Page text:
Loran Van Benthusen and Kelly Daniels of The Kelly Gallery join us on the Buddha Brunch. Learn what it is like on the frontlines and in the camps at the DAPL protests. Standing Rock reservation North Dakota. Learn more and support, StandWithStandingRock.net
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For anyone having a difficult time dealing with the results of this past presidential election. I offer you this. Hope it will provide some insight and comfort.
Highlights from a talk I recently gave at Unity of the Heartland in Olathe, Kansas. Condensed 10 minute audio of the talk. Time to lighten up. And hopefully a spiritual mindful approach to this ride called “Life”. And remember, your support on Patreon ensures continued creation of these blogs and videos.
If you meet Del Close on the road, kill him.
What the hell does that mean? And why would I say such a thing? Especially about a man who has been dead 17 years!
For non-Buddhists I will first need to fill you in on an old adage. For non-improvisers I will need to explain who Del Close is. And for everyone including non-Buddhist non-improvisers I hope to show you how this all applies to you!
There is an old saying, “If you meet the Buddha on the road kill him.” It has been puzzling students of the Dharma for centuries. I will not claim to know exactly what it means. (Those who say, do not know.) But I will share what it means for me personally. There is no authority outside yourself greater than your own experience for gaining wisdom. You can be guided by a teacher, supported by a spiritual community, or inspired by a web series. (Such as Buddha Brunch!) But nothing can take the place of your first-hand practice and inner journey. So, if you come across the Buddha, or someone or something which tempts you as the ultimate authority, kill it! WAIT – Do not actually kill anybody or anything. But do relinquish the belief that you should put it above your own powers of Wisdom and Understanding.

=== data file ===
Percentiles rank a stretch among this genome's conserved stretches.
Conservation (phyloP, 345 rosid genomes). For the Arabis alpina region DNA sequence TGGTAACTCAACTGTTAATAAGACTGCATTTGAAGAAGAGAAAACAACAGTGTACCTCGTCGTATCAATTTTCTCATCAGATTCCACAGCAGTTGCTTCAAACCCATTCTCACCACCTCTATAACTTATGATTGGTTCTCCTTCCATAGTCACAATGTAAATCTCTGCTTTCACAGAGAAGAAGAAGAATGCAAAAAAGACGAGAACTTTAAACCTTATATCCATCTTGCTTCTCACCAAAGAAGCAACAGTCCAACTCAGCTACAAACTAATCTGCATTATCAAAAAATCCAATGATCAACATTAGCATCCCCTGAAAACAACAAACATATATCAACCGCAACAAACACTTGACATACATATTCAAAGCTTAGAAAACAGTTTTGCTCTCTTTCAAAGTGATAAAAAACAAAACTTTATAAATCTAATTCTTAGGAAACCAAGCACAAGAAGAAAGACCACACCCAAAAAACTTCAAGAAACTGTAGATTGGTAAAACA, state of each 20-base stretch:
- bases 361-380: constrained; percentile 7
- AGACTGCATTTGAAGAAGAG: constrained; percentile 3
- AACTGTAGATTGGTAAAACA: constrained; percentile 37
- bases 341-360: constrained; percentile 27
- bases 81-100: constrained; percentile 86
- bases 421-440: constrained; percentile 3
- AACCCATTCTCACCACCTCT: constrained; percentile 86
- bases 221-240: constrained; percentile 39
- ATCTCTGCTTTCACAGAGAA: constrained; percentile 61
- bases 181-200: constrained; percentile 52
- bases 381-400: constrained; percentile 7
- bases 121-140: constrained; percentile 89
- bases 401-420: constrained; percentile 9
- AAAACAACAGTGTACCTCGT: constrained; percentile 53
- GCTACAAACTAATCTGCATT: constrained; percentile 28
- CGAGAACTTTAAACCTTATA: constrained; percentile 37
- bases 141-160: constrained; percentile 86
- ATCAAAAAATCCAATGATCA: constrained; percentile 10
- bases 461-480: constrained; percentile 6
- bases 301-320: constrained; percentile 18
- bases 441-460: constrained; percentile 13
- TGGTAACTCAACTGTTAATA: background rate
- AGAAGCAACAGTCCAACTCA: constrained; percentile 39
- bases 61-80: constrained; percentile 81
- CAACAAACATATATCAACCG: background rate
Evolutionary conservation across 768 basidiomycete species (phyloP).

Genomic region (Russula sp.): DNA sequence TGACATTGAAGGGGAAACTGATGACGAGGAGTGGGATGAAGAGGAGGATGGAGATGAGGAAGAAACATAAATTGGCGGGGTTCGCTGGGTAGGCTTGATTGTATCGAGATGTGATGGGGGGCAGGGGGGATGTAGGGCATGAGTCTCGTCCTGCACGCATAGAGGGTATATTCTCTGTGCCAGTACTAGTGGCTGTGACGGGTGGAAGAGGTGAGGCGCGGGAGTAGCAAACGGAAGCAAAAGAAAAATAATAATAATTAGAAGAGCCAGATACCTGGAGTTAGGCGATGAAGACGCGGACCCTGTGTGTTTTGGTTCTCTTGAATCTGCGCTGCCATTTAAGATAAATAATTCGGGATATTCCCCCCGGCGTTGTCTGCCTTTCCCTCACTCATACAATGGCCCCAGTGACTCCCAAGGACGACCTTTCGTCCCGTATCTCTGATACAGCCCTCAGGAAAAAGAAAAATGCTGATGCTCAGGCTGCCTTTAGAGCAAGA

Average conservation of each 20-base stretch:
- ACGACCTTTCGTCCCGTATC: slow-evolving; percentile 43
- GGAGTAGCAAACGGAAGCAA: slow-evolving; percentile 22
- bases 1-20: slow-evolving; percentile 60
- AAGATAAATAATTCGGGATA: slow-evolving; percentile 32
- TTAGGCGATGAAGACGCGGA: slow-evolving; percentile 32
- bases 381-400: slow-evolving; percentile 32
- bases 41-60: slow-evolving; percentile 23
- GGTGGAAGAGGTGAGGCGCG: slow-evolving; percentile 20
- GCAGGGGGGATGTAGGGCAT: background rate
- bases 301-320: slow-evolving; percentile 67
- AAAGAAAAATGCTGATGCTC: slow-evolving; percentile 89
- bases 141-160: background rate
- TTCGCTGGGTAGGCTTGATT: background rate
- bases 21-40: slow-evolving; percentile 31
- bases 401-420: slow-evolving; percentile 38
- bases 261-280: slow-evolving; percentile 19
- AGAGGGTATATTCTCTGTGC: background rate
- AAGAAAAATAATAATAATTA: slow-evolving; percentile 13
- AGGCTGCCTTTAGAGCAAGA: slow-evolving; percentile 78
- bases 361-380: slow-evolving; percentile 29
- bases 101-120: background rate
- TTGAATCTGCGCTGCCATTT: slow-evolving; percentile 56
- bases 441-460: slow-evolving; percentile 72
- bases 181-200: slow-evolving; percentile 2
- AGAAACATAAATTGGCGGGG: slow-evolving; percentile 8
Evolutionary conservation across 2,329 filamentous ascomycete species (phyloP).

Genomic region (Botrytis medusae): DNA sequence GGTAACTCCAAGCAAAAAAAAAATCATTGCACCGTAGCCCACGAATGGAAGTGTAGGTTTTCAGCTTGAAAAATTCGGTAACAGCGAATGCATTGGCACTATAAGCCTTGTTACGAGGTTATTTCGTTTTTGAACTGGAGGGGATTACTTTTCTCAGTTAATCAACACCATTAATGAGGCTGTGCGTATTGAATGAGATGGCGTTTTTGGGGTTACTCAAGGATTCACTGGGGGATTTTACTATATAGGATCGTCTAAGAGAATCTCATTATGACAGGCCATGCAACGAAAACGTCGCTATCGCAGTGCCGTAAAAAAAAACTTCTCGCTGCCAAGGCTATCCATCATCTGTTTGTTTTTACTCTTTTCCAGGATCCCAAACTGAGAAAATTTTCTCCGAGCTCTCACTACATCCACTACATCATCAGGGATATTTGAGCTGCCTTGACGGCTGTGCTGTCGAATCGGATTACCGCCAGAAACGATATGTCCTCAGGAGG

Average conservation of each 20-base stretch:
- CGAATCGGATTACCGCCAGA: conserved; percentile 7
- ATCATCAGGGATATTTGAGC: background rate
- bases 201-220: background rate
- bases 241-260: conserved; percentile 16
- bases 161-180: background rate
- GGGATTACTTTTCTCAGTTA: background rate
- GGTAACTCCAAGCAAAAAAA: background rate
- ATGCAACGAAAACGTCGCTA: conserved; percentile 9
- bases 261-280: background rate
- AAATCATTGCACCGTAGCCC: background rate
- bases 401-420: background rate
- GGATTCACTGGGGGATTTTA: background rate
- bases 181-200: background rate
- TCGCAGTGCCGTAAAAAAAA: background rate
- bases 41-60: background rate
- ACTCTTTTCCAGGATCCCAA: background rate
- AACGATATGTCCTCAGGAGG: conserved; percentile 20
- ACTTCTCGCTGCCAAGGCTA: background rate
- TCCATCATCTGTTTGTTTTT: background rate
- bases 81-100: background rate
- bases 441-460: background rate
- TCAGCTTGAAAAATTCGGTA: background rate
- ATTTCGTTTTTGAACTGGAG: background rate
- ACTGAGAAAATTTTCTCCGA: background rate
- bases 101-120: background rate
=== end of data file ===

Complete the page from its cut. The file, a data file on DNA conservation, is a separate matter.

If there is a “Buddha” of the Improv world it is probably the famous coach and innovator Del Close. Many great comedians and actors have studied under him including a slew of SNL cast members. If you are an improviser you have probably directly or indirectly been influenced by his teachings. When I meet someone who has studied under him, my ears perk up and I hold them in a special reverence. Yet, just as in Buddhism, there is no instructor, no class, and no book which can take the place of your own practice. All of those things can assist you, but you must DO it and ultimately trust your instincts.
So, what is YOUR art form? And who or what is your Buddha? Is there a classic technique you have been aspiring to? It may actually be keeping you from finding your own natural technique. If you work in the art of prayer you may be trying to adhere to a particular format. While that format can help at first, eventually it will stifle your true prayer voice. (Watch the Light for the Lightkeepers series for more on this.) Do you have a role-model? Great! Let them inspire you. Let them describe the path they have traveled. But remember they can only point to the road, you must journey your own.